What about Japan? Is there any risk that Tokyo might decide deliberately to start an armed clash with China? On the face of it this seems a much less likely possibility, but it cannot be dismissed completely. Japan’s leaders might decide that their interests would be served by bringing on a clash and settling the question of U.S. commitment to Japan’s security once and for all. They could well think that time is not on their side. After all, if they are worried today that America might not be willing to confront China on their behalf, how much less confident can they be about what would happen if they clashed with China five or ten years from now? That might lead them to think that it would be better to bring a conflict on now, hoping that Washington would step forward with a robust military response which would force China to back off and drop its challenge to U.S. leadership in Asia, while restoring Japanese confidence in America’s security guarantees. Students of history will see some echoes here of the thinking which brought Japan to Pearl Harbour in 1941.
Of course, Japan’s leaders would recognize the real possibility that America would fail a test of its commitment. But they might think Japan would be better off knowing now that America will not protect them from China, rather than remaining uncertain. It is not hard to imagine Japanese leaders like Shinzo Abe concluding that if Japan must in the future stand on its own against China without U.S. support, the sooner this becomes clear, the better. And the sooner Japan can start to take the necessary steps to defend itself independently, the better.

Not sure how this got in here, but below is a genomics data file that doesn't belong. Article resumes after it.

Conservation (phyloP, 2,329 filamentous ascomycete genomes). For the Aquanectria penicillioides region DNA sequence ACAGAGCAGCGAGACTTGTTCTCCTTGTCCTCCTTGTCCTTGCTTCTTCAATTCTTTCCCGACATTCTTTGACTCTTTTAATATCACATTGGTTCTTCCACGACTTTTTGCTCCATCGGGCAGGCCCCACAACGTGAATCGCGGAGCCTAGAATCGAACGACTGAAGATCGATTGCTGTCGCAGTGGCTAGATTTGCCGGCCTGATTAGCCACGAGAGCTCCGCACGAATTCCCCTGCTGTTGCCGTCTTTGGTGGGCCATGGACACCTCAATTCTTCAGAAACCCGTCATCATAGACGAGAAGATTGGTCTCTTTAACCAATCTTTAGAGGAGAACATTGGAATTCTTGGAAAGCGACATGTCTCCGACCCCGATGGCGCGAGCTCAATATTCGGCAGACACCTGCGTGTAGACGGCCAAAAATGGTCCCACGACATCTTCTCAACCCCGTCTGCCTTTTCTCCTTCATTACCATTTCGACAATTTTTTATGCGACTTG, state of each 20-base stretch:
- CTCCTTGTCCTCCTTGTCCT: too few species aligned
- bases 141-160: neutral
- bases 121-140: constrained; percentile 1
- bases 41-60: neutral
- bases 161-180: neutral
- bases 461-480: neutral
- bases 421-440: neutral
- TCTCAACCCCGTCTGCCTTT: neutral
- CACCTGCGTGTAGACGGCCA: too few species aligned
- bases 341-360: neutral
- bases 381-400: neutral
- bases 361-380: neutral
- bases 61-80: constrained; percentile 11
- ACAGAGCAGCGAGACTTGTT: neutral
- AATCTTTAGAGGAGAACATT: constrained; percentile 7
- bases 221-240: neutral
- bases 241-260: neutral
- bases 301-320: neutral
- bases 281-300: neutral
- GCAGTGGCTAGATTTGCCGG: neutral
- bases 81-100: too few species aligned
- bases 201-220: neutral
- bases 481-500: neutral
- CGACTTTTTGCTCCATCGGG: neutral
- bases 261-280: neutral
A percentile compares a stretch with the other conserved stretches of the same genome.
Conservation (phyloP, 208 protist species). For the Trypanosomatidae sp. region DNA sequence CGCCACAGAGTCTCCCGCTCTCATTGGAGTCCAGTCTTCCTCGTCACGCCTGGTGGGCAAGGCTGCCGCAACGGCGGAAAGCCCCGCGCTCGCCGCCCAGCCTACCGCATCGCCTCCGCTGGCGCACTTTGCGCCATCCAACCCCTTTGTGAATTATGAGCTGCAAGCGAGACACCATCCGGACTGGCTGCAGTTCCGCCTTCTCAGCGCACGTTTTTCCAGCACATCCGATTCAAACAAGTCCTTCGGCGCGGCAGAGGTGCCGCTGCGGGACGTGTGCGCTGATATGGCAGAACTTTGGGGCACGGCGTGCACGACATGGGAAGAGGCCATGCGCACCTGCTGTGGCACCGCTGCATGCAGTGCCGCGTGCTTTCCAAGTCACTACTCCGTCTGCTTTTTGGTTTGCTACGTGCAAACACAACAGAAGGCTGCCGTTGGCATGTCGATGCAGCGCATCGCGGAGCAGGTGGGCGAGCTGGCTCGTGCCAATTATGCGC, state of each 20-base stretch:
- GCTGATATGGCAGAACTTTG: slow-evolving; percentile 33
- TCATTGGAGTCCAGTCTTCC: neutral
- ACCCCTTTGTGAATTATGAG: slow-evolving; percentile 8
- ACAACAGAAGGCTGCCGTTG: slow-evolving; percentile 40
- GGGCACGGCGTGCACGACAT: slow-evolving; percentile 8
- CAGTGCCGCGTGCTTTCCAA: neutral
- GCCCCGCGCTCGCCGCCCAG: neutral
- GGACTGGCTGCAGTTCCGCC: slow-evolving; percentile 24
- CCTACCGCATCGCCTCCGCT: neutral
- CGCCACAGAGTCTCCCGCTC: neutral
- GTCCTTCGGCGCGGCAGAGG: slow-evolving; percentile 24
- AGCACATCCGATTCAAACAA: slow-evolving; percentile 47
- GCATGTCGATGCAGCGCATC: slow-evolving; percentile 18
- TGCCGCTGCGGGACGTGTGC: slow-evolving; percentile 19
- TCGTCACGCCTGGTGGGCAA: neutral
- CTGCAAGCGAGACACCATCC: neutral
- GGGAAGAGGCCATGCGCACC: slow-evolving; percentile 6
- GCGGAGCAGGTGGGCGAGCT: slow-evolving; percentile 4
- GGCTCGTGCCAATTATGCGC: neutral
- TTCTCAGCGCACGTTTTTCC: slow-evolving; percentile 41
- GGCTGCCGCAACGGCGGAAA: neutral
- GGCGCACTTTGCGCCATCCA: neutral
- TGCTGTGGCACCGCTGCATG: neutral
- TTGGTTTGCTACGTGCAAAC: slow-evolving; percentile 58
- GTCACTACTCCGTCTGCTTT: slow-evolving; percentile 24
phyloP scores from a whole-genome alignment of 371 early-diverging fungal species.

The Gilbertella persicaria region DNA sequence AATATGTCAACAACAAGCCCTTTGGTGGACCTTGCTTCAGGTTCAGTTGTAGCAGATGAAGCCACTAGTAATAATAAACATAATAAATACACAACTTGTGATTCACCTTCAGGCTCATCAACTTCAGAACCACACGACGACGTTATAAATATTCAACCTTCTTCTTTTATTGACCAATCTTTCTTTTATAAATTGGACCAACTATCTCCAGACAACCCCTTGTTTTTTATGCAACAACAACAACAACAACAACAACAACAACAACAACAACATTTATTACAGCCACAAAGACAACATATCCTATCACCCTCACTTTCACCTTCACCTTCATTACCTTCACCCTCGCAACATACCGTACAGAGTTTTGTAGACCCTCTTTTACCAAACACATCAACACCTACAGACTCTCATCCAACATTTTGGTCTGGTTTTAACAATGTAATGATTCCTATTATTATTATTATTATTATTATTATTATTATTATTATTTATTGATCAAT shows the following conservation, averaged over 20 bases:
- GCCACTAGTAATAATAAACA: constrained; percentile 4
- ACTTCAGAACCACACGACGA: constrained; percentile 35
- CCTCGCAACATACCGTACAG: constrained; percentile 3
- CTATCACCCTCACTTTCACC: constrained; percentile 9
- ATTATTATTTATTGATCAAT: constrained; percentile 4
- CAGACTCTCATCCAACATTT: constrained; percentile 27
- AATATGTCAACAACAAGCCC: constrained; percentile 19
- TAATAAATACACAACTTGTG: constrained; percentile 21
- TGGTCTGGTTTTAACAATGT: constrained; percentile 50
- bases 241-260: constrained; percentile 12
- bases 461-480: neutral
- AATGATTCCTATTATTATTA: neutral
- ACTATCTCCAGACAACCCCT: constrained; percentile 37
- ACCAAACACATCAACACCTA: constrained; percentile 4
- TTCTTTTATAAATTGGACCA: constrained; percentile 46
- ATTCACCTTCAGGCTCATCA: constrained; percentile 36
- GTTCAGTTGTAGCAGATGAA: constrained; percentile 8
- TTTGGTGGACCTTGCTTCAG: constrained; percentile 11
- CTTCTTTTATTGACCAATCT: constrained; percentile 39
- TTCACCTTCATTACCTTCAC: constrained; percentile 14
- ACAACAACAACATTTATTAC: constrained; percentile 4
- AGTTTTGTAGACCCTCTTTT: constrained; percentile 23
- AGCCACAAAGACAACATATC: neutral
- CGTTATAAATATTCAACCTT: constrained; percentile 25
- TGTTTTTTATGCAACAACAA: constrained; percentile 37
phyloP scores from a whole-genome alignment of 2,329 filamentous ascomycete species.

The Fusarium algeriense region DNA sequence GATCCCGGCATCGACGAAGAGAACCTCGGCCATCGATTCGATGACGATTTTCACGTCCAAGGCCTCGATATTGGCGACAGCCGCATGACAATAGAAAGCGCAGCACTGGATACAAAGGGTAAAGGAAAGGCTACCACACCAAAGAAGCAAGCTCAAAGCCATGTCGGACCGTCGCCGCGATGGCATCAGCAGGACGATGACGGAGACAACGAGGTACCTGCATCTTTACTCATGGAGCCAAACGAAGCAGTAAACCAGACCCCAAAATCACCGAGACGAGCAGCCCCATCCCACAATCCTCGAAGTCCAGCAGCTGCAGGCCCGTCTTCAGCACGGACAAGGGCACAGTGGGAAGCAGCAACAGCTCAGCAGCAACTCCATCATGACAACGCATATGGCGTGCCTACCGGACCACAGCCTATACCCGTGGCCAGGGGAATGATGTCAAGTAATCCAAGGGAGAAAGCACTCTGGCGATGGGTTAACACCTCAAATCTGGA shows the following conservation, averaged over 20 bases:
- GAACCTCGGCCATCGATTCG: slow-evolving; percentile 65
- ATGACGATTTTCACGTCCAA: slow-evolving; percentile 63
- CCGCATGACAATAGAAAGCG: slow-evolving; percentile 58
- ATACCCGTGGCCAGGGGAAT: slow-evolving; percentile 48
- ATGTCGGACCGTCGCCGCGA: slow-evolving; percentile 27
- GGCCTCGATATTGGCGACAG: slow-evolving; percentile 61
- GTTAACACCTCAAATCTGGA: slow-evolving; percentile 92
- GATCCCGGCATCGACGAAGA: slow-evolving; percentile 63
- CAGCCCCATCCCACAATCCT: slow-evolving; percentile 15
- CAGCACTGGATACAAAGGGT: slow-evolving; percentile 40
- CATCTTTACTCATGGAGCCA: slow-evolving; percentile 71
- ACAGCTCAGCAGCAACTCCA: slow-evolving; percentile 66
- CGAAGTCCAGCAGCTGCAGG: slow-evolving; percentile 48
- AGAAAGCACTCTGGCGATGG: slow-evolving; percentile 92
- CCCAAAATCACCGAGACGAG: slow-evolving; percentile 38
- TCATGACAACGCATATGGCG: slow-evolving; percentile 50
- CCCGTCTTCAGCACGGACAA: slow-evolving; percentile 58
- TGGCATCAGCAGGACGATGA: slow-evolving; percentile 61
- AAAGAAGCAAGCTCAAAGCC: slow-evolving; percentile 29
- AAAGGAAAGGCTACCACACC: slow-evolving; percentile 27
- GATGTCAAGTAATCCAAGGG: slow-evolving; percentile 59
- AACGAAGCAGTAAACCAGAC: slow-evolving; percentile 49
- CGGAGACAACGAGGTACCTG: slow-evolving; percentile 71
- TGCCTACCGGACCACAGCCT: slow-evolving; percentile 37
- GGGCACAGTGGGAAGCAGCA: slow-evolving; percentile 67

None of this suggests that conflict in the East China Sea is inevitable, or even that it is probable. But it does suggest that more needs to be done to prevent conflict than just avoid accidents or miscalculations. And it also suggests we need to move quickly.
Hugh White is professor of strategic studies at the Australian National University in Canberra. His book The China Choice: Why We Should Share Power was published in the US last year by Oxford University Press.